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"Together, John and Ann have decades of experience to share in watercolor, pastel, and oil painting, and they are some of the savviest, committed plein-air painters I’ve come across. Their expertise makes The Artist’s Road a one-of-a-kind resource and Artist Daily is lucky to have them as contributing writers to our Plein Air blog".
                                         Courtney Jordan, Editor, Artist Daily

        New Member Content This Month
         Summer Brome with Summer Evening, 30 x 40" Oil Paintings, © John Hulsey   Fortress, 18 x 24", Oil, © Bruce Newman
         
  From Plein Air to the Studio             Voices of Experience
                      Two Case Studies                     Bruce Evans Newman
John Hulsey in Outdoor Painter

Page from the interview by Bob Bahr of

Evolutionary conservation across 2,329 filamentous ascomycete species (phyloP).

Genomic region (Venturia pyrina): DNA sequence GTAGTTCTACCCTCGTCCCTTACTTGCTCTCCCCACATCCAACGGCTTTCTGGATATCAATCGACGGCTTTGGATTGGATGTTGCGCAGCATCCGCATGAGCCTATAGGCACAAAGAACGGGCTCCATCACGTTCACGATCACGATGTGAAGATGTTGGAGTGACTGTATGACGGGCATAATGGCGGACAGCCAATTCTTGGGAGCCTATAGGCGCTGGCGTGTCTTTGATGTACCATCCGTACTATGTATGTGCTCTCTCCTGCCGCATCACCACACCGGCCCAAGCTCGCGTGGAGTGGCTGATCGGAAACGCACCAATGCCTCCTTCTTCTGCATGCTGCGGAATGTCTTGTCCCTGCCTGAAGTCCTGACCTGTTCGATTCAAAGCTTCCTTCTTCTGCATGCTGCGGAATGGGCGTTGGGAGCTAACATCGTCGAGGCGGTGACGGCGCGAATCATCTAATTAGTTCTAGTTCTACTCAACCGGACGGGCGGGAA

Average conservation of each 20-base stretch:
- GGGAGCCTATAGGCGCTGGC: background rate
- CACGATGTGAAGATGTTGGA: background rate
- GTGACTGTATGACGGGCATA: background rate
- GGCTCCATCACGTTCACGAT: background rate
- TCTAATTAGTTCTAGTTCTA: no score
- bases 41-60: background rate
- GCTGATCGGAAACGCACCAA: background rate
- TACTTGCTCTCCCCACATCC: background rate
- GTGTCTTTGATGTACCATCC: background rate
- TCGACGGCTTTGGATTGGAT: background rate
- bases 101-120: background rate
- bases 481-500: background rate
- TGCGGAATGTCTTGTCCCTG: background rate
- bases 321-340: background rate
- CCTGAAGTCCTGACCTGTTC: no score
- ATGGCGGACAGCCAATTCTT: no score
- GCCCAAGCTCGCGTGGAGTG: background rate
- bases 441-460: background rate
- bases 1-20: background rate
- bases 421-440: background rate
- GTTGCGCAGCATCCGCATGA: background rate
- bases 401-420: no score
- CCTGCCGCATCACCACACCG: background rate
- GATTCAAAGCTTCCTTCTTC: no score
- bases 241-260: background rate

The Artist's Road co-founder John Hulsey in
Outdoor Painter (Plein Air Magazine). John shared with Bob his experiences this fall
being filmed by PBS St. Louis while he demonstrated plein air paintiing high above the Mississippi River near Alton, Illinois.
Click HERE to watch the plein air video demonstration.




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The Artist's Road Painting Education Site 
Gore Creek I
This is an example of the kind of in-depth articles available to our members. If you like what you find here,
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Plein air watercolor painting of Gore Creek        Plein air watercolor painting of Gore Creek by John Hulsey    

                   This is the original 8 x 12" plein air painting            This is a new watercolor sketch I developed